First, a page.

The production line is a key element to a manufacturing plant. Throughout all Industrial Revolutions, the production line has been present in many variations and types.
A production line, similar to an assembly line, is a combination of human and machine actions that interact to produce an item for general use or consumption. While it is sometimes referred to as an assembly line, a production line involves far more potential actions than simply assembling components.
There are 5 types of production lines, each used for different purposes depending on the product being manufactured and how quickly or differently those products are assembled and packaged.
Mass production is a type of production where each item being made is identical in form, size, substance, and assembly to the other items being made. There is no variation between products, even if one customer is completely different to the next. An advantage of this type of production line is that customers can be sure that if they purchase one of these items, it will be identical to another iteration of the product even when produced at a different place or time.
An example of a mass production line is the classic Ford automobile popularized by Henry Ford. These cars were famous for having no customization and performing identically, meaning that they could be produced at record speed.
Batch production is a type of production in which items are made in groups, or batches. Within a single batch, all products are identical to each other.
An example of a batch production line type is for seasonal products like cans of Coca Cola, where the label has a limited edition holiday design. Each of the cans produced in this holiday batch will have the same design, but the limited edition batches will differ from the regular non-holiday batches in looks (not taste).
A job production line, also known as a project production line, is a type of manufacturing that customizes workflow based on the orders that come in from other manufacturing clients.
An example of a project production line is almost anything labeled as miscellaneous manufacturing or contract manufacturing. These types of manufacturing will produce things like structural elements within the infrastructure and transportation industries, like railroad tracks. The next job contract will dictate the exact layout and sequence of operations.
Just-In-Time is a type of production line that makes products “just” at the “time” orders are placed, which is why it is also sometimes called “made-to-order”.
An example of a Just-In-Time production line is a restaurant kitchen that responds to diners’ orders as they arrive.
A Flexible Manufacturing System type of production line is a type that is optimized to make customizations on a range of product lines. As it is processed or assembled, the product will progress from one workstation to another, each where a single job action is performed by either humans or machines.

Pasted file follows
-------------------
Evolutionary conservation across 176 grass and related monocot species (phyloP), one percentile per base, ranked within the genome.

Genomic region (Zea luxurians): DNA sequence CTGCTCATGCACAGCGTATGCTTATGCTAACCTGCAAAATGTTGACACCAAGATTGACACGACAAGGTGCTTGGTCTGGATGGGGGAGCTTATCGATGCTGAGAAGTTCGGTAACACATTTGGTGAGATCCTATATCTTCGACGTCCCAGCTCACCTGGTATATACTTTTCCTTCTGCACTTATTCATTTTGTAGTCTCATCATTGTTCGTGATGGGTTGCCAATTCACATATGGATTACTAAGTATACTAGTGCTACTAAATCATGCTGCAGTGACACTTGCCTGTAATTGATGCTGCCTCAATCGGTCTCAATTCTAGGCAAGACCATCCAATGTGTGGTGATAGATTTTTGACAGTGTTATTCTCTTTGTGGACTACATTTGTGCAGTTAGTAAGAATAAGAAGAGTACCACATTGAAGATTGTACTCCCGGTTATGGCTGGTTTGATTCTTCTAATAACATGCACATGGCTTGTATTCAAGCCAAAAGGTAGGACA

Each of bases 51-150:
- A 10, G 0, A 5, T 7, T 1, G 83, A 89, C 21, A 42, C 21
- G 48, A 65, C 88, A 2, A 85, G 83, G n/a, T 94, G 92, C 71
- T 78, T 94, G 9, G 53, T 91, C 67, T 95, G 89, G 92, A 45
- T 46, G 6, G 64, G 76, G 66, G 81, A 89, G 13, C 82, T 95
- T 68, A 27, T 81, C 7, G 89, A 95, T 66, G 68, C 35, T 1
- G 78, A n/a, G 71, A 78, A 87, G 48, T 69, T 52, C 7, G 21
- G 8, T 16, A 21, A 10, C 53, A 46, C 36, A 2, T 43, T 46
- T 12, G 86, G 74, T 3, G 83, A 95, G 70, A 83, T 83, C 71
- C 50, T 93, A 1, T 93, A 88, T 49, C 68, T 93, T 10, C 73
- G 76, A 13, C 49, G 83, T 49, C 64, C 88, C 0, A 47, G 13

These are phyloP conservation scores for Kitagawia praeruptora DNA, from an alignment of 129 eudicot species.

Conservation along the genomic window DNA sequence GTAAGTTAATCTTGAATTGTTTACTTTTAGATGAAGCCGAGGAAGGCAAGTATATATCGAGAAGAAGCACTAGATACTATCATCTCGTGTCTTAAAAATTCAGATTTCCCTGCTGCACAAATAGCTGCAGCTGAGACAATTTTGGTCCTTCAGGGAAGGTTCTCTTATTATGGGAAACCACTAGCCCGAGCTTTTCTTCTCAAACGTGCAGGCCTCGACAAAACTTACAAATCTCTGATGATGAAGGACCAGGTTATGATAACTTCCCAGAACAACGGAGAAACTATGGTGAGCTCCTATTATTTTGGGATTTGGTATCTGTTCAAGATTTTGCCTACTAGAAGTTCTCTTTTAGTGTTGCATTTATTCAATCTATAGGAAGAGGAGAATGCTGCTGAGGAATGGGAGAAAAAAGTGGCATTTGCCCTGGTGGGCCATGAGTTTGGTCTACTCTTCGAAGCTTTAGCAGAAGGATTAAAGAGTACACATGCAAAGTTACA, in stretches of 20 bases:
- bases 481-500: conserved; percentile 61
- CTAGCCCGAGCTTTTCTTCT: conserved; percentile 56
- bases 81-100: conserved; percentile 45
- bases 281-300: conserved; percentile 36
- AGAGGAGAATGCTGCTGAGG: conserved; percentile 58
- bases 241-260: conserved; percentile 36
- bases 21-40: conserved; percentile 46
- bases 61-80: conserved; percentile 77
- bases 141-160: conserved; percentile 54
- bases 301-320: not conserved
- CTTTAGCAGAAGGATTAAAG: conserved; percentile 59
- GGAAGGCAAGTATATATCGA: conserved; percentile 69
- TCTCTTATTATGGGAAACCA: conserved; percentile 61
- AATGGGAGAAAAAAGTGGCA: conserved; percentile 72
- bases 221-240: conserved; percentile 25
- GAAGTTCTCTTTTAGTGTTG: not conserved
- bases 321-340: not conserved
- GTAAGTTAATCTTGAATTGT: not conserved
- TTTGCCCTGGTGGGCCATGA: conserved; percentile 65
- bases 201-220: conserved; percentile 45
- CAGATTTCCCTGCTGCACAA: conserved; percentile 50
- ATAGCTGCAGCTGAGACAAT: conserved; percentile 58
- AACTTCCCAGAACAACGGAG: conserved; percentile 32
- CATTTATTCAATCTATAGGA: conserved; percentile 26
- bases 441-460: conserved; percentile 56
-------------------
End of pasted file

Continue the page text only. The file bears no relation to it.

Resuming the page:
An example of an FMS production line is within cosmetics manufacturing, where one type of product like compact powder can be produced in a variety of shades, sizes, and applications.
There are many styles of production lines. A style is different from a type in that a style is usually how a production line is set up and organized. Some styles are more relevant to certain types of production (such as continuous flow and mass production, for example).
Some types of production line can use multiple styles for a unique workflow. An example of this may be using both automated and lean production styles across the lines in a production process.
Continuous flow is a style of production line that mass produces a single product with no variations in form or assembly.
An example of a continuous flow production line is a plant that produces Coca Cola, which is the same formula and packaging as every other iteration of the product.
An automated production line is one that heavily involves machines that handle laborious or dangerous tasks. Automated machinery is often used in assembly processes due to their mathematical precision and programmable elements.
An example of an automated production line is one that performs electroplating for electronics components.
A lean production line is similar to an automated one, since the two both use a traditional approach to integrating production tasks. Lean production lines use a classic approach to manufacturing by using a team of people deployed to separate areas of the production process.
An example of a lean production line is TPS, also known as the Toyota Production System. TPS was introduced in post-war Japan within Toyota automobile manufacturing. It is known as one of the leading styles of production that prioritizes eliminating waste through methodological frameworks such as 6 Sigma.
A discrete production line is one that produces many different items depending on the job being performed. These types of production lines are more diverse; they are not repetitive in the way that is complementary with mass production.
An example of a discrete production line is a toy company that produces many styles and types of toys for a variety of targeted age groups.
An intermittent production line is one that produces similar but not identical items.
An example of this type of production line is in making furniture that is all assembled from the same design specifications, but allows for customizations like small add-ons or changes in color or finish.